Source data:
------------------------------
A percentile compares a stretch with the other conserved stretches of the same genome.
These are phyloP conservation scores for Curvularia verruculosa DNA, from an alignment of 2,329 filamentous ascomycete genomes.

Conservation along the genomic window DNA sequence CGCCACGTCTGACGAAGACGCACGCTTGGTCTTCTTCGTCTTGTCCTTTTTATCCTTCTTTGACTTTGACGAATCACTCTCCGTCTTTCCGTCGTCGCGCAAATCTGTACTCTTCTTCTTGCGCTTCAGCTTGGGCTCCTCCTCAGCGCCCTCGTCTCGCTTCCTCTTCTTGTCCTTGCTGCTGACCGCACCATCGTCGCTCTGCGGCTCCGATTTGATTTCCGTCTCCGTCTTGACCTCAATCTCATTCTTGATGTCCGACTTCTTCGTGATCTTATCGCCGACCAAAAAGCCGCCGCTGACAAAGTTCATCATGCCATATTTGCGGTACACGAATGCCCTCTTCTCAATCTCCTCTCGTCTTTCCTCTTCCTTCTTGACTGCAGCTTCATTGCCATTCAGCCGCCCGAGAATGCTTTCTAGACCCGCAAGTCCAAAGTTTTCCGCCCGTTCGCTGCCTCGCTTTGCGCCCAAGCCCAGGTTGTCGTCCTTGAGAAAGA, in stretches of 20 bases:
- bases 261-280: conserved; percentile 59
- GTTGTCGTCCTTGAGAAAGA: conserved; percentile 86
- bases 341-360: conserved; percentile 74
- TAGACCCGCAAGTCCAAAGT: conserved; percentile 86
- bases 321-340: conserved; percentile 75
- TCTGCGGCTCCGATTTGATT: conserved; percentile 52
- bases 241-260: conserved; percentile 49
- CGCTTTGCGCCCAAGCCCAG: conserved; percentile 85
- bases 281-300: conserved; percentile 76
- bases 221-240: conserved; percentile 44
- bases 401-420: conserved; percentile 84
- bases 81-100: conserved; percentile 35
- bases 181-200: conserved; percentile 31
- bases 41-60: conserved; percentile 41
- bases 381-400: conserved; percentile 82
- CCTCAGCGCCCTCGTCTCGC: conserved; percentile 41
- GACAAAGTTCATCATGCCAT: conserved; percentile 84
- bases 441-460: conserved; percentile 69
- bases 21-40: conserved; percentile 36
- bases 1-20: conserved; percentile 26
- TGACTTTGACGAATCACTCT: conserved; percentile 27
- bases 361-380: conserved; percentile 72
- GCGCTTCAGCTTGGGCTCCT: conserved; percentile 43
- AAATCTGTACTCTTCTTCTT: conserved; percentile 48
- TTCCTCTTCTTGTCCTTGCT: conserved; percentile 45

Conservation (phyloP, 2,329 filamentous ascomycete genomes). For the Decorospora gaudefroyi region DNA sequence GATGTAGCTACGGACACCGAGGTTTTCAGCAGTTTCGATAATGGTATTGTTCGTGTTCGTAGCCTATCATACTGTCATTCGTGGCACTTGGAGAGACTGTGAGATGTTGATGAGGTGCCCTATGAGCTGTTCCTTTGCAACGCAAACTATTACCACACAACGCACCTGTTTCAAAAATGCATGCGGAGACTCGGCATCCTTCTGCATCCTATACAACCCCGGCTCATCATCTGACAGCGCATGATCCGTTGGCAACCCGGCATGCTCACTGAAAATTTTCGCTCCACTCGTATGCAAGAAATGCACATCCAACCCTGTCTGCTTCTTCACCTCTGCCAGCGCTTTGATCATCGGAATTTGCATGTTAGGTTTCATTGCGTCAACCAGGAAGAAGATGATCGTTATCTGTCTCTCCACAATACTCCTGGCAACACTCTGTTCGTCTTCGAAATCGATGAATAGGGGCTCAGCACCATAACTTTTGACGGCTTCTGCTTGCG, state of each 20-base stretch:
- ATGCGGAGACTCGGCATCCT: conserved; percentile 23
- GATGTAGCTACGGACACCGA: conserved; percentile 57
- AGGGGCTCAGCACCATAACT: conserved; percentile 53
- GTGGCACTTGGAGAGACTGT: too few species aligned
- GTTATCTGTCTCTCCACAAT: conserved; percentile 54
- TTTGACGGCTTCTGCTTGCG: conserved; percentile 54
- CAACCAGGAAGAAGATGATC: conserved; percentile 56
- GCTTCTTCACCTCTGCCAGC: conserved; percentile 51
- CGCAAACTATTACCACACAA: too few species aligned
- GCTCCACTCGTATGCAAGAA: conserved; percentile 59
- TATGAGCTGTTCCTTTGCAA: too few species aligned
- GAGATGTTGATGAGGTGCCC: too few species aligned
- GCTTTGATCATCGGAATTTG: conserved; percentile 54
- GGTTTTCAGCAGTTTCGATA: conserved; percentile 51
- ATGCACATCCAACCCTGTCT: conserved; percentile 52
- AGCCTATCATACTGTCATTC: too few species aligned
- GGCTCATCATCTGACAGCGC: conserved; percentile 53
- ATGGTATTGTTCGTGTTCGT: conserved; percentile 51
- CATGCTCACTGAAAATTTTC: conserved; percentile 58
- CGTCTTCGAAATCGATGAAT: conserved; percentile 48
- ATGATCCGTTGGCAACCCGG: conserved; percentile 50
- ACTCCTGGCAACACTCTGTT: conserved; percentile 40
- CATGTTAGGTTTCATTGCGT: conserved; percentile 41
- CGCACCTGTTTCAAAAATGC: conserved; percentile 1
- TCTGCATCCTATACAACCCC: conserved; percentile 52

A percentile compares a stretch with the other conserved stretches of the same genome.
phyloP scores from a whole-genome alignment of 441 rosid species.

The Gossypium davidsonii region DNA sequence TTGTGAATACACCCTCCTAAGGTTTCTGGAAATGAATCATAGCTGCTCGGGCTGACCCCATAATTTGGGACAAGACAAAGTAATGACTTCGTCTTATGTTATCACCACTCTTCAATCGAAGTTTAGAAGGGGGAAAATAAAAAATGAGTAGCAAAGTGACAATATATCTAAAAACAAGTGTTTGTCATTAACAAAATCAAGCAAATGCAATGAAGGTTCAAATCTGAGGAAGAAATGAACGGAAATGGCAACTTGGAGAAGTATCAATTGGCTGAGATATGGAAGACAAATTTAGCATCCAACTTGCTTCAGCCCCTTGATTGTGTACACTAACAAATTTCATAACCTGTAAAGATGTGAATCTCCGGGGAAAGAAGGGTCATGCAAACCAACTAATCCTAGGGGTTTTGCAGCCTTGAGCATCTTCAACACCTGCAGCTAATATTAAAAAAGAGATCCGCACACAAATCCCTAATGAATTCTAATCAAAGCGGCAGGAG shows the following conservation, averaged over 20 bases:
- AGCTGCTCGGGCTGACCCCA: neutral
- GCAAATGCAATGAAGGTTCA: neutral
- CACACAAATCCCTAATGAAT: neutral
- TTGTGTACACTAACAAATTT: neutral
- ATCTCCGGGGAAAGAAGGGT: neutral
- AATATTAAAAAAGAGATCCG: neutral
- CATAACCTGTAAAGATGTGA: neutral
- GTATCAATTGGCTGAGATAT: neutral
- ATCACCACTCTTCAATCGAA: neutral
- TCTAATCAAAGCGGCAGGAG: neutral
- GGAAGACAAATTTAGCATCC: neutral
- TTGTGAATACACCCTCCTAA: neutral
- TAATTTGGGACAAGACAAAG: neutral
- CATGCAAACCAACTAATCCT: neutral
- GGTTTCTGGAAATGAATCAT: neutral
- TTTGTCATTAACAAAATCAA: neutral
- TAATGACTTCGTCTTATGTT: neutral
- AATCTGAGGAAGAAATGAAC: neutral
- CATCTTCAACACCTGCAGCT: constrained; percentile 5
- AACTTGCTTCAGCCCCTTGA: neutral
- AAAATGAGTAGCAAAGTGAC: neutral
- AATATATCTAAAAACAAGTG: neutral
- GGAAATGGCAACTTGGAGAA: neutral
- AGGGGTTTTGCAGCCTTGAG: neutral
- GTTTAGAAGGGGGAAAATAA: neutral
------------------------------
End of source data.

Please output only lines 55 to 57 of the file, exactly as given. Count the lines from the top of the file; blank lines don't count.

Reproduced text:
A percentile compares a stretch with the other conserved stretches of the same genome.
phyloP scores from a whole-genome alignment of 441 rosid species.

The Gossypium davidsonii region DNA sequence TTGTGAATACACCCTCCTAAGGTTTCTGGAAATGAATCATAGCTGCTCGGGCTGACCCCATAATTTGGGACAAGACAAAGTAATGACTTCGTCTTATGTTATCACCACTCTTCAATCGAAGTTTAGAAGGGGGAAAATAAAAAATGAGTAGCAAAGTGACAATATATCTAAAAACAAGTGTTTGTCATTAACAAAATCAAGCAAATGCAATGAAGGTTCAAATCTGAGGAAGAAATGAACGGAAATGGCAACTTGGAGAAGTATCAATTGGCTGAGATATGGAAGACAAATTTAGCATCCAACTTGCTTCAGCCCCTTGATTGTGTACACTAACAAATTTCATAACCTGTAAAGATGTGAATCTCCGGGGAAAGAAGGGTCATGCAAACCAACTAATCCTAGGGGTTTTGCAGCCTTGAGCATCTTCAACACCTGCAGCTAATATTAAAAAAGAGATCCGCACACAAATCCCTAATGAATTCTAATCAAAGCGGCAGGAG shows the following conservation, averaged over 20 bases: